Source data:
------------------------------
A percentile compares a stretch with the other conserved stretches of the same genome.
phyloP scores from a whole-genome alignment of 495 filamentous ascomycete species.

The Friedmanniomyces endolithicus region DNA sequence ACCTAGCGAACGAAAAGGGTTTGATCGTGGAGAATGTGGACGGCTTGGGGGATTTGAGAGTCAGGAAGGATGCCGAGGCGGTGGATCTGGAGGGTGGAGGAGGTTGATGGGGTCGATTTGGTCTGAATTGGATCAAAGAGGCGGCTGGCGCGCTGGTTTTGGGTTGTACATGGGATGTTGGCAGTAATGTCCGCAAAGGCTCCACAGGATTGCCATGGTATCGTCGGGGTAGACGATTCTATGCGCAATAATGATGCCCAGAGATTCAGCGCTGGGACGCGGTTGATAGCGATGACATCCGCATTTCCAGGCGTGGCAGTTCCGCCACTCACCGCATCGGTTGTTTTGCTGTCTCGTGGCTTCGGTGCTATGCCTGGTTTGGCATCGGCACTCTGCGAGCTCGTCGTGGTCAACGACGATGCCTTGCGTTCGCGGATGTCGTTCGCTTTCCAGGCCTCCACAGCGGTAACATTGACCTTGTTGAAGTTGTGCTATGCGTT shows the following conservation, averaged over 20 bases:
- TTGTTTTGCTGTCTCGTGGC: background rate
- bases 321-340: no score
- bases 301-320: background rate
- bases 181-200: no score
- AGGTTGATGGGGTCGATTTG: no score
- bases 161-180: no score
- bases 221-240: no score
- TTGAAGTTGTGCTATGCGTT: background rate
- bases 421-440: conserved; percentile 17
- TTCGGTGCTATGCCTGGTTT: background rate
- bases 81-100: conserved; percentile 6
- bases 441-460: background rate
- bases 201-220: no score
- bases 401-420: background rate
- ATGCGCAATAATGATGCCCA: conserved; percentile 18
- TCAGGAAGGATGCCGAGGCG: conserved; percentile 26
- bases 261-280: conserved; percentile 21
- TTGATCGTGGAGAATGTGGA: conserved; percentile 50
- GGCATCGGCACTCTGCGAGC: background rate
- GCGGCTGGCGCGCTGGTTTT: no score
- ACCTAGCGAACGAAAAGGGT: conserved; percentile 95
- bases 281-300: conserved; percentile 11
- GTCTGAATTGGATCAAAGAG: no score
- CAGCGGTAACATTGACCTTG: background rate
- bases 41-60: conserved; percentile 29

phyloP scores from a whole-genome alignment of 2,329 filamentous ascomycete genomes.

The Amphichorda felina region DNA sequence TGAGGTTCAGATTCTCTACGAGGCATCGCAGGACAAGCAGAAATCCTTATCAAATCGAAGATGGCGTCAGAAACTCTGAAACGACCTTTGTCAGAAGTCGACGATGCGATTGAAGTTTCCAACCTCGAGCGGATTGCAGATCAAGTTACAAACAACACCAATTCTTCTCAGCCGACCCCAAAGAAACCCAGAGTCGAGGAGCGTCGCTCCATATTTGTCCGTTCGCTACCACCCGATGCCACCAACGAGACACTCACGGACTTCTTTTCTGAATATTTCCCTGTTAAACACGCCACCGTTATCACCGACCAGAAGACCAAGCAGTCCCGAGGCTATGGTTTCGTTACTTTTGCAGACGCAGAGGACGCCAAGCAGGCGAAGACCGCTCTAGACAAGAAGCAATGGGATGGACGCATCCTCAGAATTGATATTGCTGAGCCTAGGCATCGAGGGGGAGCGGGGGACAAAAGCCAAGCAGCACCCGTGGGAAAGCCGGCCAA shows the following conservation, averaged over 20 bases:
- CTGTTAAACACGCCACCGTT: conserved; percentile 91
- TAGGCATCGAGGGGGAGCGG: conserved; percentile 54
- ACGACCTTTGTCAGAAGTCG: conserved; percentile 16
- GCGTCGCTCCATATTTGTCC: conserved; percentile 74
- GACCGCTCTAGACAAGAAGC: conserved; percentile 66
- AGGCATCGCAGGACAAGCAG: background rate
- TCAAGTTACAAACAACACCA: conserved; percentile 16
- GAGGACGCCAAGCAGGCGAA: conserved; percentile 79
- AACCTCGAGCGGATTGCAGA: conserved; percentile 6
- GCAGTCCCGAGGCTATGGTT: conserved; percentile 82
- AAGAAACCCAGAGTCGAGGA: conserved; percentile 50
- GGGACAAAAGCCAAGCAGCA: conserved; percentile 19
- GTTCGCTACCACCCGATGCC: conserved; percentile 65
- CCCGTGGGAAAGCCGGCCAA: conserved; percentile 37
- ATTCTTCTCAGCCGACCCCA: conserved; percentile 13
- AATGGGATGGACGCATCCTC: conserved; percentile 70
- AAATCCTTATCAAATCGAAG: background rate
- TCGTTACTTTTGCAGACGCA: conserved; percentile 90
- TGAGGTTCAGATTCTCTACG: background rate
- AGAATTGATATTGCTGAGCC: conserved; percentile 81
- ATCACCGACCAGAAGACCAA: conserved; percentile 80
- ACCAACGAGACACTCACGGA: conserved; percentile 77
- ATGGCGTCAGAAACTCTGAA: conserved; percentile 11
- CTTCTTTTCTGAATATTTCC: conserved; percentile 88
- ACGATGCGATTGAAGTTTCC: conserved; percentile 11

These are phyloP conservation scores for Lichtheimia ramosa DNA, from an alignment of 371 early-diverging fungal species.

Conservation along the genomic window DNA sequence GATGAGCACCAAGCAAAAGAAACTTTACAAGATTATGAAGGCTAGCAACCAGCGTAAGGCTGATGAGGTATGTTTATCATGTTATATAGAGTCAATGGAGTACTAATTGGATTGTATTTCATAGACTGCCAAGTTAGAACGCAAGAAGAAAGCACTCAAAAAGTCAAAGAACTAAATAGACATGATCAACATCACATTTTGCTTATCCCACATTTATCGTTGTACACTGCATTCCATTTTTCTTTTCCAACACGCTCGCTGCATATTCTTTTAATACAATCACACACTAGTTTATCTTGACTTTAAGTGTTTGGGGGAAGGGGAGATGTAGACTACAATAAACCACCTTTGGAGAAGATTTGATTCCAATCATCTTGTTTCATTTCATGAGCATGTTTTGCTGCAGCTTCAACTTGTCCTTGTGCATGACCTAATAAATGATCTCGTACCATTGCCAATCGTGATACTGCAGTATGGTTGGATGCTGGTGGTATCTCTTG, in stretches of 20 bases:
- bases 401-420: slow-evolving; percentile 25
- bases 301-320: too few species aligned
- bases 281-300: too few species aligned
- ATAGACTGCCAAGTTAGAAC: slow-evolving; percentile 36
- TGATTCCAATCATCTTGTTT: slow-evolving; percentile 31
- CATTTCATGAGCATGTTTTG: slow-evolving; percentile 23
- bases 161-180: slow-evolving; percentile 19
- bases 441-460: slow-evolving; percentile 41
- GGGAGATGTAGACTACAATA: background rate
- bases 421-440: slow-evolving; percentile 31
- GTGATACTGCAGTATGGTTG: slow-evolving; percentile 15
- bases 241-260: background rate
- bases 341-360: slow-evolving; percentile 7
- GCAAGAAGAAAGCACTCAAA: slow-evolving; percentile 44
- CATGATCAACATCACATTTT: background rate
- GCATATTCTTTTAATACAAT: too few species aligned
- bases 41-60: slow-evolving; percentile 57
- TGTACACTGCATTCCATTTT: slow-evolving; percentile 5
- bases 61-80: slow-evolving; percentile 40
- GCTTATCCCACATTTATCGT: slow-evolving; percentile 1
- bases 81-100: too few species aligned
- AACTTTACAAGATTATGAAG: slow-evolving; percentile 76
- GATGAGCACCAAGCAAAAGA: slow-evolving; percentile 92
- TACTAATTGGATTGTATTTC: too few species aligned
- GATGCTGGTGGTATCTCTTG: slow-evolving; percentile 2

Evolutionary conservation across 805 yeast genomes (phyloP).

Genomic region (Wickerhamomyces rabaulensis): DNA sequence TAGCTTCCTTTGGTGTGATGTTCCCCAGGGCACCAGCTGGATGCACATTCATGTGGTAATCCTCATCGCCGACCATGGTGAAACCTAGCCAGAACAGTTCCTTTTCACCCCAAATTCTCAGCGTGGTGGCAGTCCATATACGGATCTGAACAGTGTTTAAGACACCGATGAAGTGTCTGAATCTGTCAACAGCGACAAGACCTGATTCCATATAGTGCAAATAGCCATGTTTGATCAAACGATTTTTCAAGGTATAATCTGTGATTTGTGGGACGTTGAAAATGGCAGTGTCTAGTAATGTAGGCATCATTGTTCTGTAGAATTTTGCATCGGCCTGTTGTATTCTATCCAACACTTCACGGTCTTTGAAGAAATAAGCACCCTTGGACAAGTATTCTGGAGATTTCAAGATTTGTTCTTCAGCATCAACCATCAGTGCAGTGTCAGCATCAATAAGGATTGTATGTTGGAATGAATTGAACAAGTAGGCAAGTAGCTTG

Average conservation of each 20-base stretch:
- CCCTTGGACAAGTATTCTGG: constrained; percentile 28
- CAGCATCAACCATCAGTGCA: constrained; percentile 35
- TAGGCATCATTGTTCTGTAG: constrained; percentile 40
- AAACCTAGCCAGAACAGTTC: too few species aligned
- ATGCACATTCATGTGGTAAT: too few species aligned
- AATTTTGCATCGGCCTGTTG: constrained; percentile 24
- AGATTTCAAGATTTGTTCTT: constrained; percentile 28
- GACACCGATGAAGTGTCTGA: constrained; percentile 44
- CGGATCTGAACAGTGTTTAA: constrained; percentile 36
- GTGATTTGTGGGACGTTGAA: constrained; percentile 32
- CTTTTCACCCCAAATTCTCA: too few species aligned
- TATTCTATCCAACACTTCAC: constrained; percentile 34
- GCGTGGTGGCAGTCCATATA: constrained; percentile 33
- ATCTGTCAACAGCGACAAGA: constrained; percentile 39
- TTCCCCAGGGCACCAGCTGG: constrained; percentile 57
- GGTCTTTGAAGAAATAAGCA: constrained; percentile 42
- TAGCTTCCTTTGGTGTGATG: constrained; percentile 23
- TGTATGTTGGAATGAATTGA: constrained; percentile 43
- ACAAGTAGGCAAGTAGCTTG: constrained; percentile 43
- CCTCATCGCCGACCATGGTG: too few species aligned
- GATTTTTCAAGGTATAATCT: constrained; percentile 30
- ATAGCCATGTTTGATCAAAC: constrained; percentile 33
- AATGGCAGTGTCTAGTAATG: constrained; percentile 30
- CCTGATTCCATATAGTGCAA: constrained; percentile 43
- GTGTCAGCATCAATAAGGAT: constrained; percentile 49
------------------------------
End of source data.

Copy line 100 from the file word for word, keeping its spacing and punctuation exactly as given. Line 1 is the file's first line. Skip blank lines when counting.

- TTCCCCAGGGCACCAGCTGG: constrained; percentile 57